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Wednesday, 11 May 2011

Why the ICO's new cookie directive is nonsense

As of the 26th May 2011 the law which applies to how you use cookies is changing and quite dramatically too as directed by the ICO. You are now being (asked / advised / ordered) to request your users' permission before storing any "non-essential" cookies on their machine. The given example of an "essential" cookie is one which remembers what is in their shopping cart. So, my thoughts follow.

Chances are you’re here because you heard about the changes to the rules on using cookies and similar technologies for storing information and are now trawling through Google trying to find the second part of the directive saying, "Just kidding!!!!1! lolllzzzzzzzzz, luv ICO xx" but getting progressively concerned as you can't find it anywhere.

I'm also guessing that you can't quite believe what you are hearing. Cookies? The cookies that have been around since early 90s? The ones that have evolved over almost 20 years? The ones that are now integral to your users' experience, your analytics, your business intelligence and possibly tracking click-throughs necessary for your revenue? Yes, those things. Oh PS you have about a week to change how you use them.

Development cycle

Does the ICO have any idea how development cycles work? You can't expect every website available in the EU to suddenly change something as integral as cookies that quickly whilst putting all other development work on hold. Also, since this will be such a degradation of user experience there will surely be a "well, you first" effect where no one will comply until their competitors also comply.

Example of why this isn't fair

Website1 has a link promoting Website2. Website2 sells several products. Website2 has promised that if a user who was referred from Website1 purchases a product it will give a proportion of its revenue to Website1.

This system could be implemented by checking the users' referrer on entry to Website2 and then storing it in a cookie. After clicking around the site a user purchases a product, a cookie is checked to see that they came from Website1 to determine whether or not to share revenue for that purchase.

In this example you can see how the use of this cookie is fundamental to the monetisation of Website1 and the relationship => traffic => monetisation of Website2. You can also see how that cookie is of absolutely no interest of the user and therefore "non-essential". So, when asked, would that user accept that cookie? Probably not.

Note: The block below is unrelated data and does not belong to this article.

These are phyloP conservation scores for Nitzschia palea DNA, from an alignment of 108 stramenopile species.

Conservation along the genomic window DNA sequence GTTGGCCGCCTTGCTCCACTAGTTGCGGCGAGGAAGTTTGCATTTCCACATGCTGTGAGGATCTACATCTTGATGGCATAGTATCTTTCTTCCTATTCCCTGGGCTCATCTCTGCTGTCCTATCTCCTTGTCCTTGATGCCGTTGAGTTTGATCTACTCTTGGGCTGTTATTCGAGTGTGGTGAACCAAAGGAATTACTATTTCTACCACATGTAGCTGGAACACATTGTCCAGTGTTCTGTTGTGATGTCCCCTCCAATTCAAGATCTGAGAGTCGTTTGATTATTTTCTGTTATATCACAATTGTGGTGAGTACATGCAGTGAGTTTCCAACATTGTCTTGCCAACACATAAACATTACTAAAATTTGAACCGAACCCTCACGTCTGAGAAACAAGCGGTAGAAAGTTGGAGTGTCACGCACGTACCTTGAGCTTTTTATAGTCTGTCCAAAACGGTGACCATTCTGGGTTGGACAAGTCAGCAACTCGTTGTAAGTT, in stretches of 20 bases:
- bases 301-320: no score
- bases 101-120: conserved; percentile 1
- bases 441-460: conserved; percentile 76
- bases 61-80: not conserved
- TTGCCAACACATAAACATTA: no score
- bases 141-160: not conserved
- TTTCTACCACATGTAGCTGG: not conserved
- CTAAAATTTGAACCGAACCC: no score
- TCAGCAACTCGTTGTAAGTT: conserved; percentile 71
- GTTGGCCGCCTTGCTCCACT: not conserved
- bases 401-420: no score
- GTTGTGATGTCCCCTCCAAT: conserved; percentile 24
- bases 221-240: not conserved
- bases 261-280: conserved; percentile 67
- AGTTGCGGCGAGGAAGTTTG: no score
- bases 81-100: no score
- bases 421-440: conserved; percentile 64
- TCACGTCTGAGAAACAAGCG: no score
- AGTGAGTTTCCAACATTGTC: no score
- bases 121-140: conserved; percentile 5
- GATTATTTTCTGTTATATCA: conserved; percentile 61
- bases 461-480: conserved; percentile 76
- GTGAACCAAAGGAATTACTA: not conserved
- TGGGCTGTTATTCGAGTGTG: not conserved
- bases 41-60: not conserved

Hypocrisy

So it hasn't come into effect yet, sure, but even still wouldn't you lead by example if you thought it was such a great idea? Find out by visiting the ICO homepage and viewing your cookies. Looks like analytics cookies tracking my behaviour to me. Update: almost a year later they have updated their site to not send cookies without asking first. Wonder how happy their analysts are with the lack of traffic statistics? Regardless I should concede this point.

Communication

Can you seriously change the law that significantly which such poor communication? I only found out about this through word of mouth (i.e Twitter) and then reading the "guidance" made me surprised to discover developers are now expected to be law graduates. I was expecting to read a clear directive not a rambling 10 page pdf of legal speak.

You can't stop tracking of information

Developers are skilled in the art of workarounds. We'll find a way of storing information about users regardless of this directive. For example if we're allowed a session cookie, we'll use that cookie to reference a plethora of information about the user in a database. Oh look, workaround is already there. So what are you achieving now other than making my DBA less happy?

Conclusion

If this is actually taken seriously you can get used to clicking a lot more often as websites ask you if you'd like to allow cookies or not. Possibly as some websites suffer from losing money streams from both essential tracking and poor user experience they may struggle to exist.

That or we will all be arrested (including the ICO).

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3 comments:

  1. Authentication cookies are classed as low priority because they don't divulge personal information. We've told our customers that as we only use cookies for authentication we're not high priority and may be able to just ignore this farce. It's good it's been deferred for a year though http://www.bbc.co.uk/news/technology-13541250

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  2. Governments sticking their collective EU noses where they are not required and this will only be another nail in the legislative coffin that is endeavouring to remove all profit from business and place in the hands of fat cats in Brussels - come the revolution brother ...

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  3. In your example of the affiliate site that gets a cut of purchase by users who follow a link to another site, as it is you're right, consumers would normally have no interest in consenting to a cookie. Although computer users generally click whatever they think will make annoying dialogue boxes go away without think much about what it means, so if you make it easier to say "yes" than "no", probably most people will say yes.

    If you don't do that sort of thing, you could probably get consent by offering a discount or a free gift with purchases. You'd have to give users something to give up a little bit of their privacy, even though all they're giving up is the information about what website they came to you from.

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